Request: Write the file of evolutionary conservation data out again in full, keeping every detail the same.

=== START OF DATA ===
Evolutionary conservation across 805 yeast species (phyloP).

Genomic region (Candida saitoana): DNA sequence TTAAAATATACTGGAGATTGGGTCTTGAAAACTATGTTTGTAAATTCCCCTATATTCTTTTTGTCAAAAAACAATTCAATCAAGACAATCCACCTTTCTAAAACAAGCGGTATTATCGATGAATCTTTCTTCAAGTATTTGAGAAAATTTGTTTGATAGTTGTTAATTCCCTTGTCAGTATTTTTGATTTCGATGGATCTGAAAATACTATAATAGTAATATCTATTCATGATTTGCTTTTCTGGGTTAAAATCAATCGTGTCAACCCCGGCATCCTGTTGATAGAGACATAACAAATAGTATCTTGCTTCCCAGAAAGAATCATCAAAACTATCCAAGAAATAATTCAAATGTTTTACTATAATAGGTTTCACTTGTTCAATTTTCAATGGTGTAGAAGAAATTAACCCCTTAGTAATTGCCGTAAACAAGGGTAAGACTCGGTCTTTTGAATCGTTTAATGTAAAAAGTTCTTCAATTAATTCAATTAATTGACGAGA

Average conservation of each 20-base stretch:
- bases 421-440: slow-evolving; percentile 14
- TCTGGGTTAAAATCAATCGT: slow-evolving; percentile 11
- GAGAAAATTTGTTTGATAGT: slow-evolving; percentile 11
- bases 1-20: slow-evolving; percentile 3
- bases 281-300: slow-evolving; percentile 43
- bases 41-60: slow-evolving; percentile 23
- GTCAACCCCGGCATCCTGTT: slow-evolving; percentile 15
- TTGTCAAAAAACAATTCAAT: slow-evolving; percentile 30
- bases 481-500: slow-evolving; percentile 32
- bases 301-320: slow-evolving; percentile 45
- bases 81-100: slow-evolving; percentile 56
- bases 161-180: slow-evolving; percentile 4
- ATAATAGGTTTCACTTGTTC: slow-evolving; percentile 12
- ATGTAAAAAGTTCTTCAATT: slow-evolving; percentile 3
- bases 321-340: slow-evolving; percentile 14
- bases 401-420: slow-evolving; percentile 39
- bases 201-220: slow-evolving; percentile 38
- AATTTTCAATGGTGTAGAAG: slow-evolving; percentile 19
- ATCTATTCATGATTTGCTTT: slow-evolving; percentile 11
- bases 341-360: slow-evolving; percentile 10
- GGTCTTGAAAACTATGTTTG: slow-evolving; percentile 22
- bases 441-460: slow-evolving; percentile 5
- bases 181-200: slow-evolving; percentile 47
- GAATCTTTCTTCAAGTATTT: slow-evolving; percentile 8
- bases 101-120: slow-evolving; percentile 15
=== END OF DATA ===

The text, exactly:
Evolutionary conservation across 805 yeast species (phyloP).

Genomic region (Candida saitoana): DNA sequence TTAAAATATACTGGAGATTGGGTCTTGAAAACTATGTTTGTAAATTCCCCTATATTCTTTTTGTCAAAAAACAATTCAATCAAGACAATCCACCTTTCTAAAACAAGCGGTATTATCGATGAATCTTTCTTCAAGTATTTGAGAAAATTTGTTTGATAGTTGTTAATTCCCTTGTCAGTATTTTTGATTTCGATGGATCTGAAAATACTATAATAGTAATATCTATTCATGATTTGCTTTTCTGGGTTAAAATCAATCGTGTCAACCCCGGCATCCTGTTGATAGAGACATAACAAATAGTATCTTGCTTCCCAGAAAGAATCATCAAAACTATCCAAGAAATAATTCAAATGTTTTACTATAATAGGTTTCACTTGTTCAATTTTCAATGGTGTAGAAGAAATTAACCCCTTAGTAATTGCCGTAAACAAGGGTAAGACTCGGTCTTTTGAATCGTTTAATGTAAAAAGTTCTTCAATTAATTCAATTAATTGACGAGA

Average conservation of each 20-base stretch:
- bases 421-440: slow-evolving; percentile 14
- TCTGGGTTAAAATCAATCGT: slow-evolving; percentile 11
- GAGAAAATTTGTTTGATAGT: slow-evolving; percentile 11
- bases 1-20: slow-evolving; percentile 3
- bases 281-300: slow-evolving; percentile 43
- bases 41-60: slow-evolving; percentile 23
- GTCAACCCCGGCATCCTGTT: slow-evolving; percentile 15
- TTGTCAAAAAACAATTCAAT: slow-evolving; percentile 30
- bases 481-500: slow-evolving; percentile 32
- bases 301-320: slow-evolving; percentile 45
- bases 81-100: slow-evolving; percentile 56
- bases 161-180: slow-evolving; percentile 4
- ATAATAGGTTTCACTTGTTC: slow-evolving; percentile 12
- ATGTAAAAAGTTCTTCAATT: slow-evolving; percentile 3
- bases 321-340: slow-evolving; percentile 14
- bases 401-420: slow-evolving; percentile 39
- bases 201-220: slow-evolving; percentile 38
- AATTTTCAATGGTGTAGAAG: slow-evolving; percentile 19
- ATCTATTCATGATTTGCTTT: slow-evolving; percentile 11
- bases 341-360: slow-evolving; percentile 10
- GGTCTTGAAAACTATGTTTG: slow-evolving; percentile 22
- bases 441-460: slow-evolving; percentile 5
- bases 181-200: slow-evolving; percentile 47
- GAATCTTTCTTCAAGTATTT: slow-evolving; percentile 8
- bases 101-120: slow-evolving; percentile 15